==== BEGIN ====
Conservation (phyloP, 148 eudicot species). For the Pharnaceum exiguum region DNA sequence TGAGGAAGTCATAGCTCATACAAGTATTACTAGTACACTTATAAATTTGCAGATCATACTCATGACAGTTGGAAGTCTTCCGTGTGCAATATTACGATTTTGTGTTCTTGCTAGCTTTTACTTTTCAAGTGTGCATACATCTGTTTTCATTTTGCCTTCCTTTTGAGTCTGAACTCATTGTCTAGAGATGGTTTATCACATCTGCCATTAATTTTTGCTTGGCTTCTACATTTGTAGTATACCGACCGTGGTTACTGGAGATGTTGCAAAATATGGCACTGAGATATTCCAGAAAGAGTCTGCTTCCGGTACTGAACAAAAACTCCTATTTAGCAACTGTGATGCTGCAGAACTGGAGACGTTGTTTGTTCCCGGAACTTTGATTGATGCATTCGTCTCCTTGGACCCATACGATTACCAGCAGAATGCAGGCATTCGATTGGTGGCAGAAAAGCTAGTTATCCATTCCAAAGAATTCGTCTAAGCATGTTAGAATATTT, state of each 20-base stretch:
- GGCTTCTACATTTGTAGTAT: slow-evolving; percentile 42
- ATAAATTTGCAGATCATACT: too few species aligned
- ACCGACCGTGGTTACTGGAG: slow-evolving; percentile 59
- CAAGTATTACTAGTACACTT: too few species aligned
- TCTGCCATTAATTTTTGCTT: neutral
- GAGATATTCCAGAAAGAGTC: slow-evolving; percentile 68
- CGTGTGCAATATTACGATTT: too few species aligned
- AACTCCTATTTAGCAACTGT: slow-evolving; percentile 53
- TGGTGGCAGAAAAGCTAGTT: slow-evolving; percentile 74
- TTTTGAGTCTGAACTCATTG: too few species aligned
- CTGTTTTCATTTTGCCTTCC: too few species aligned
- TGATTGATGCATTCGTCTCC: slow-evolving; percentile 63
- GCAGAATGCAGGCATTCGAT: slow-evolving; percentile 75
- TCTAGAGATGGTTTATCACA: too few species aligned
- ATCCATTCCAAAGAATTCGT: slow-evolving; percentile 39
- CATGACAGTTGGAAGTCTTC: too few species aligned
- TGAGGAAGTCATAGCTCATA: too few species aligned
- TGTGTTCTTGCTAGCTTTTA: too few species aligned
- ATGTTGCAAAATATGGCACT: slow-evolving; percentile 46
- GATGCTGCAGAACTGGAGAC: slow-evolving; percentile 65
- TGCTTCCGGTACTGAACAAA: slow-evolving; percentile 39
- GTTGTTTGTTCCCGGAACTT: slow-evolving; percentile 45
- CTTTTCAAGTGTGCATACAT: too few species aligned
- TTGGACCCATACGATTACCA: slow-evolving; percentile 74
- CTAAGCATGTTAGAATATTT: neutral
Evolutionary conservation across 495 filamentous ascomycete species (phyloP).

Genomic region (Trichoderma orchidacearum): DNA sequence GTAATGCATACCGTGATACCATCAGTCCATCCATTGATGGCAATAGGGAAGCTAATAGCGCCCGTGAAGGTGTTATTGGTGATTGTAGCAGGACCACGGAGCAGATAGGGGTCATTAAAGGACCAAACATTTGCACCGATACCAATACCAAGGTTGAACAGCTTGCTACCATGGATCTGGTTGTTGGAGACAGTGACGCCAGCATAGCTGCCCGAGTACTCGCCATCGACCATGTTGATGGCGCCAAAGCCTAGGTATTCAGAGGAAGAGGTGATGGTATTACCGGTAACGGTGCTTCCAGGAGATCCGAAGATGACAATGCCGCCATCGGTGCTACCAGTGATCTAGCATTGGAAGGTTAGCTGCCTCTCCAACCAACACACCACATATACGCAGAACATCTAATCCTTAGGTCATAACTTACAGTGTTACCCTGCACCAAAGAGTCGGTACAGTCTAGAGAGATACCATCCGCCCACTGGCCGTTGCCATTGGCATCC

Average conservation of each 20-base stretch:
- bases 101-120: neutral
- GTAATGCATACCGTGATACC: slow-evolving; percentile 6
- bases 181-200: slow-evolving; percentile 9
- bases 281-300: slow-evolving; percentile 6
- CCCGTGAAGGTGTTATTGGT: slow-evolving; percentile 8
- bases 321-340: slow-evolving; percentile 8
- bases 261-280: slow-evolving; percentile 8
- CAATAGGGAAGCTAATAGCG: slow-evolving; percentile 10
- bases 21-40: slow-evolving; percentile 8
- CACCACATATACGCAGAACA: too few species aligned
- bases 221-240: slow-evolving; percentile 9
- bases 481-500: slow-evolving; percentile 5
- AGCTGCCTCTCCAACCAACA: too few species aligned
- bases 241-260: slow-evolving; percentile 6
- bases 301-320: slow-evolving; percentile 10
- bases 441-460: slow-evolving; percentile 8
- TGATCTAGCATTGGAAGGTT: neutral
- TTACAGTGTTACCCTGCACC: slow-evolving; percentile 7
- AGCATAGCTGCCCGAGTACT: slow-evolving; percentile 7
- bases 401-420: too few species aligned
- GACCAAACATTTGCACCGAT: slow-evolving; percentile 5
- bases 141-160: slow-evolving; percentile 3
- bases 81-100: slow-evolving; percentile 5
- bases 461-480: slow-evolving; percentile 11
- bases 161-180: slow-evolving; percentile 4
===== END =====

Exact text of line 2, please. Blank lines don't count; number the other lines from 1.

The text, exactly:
- GGCTTCTACATTTGTAGTAT: slow-evolving; percentile 42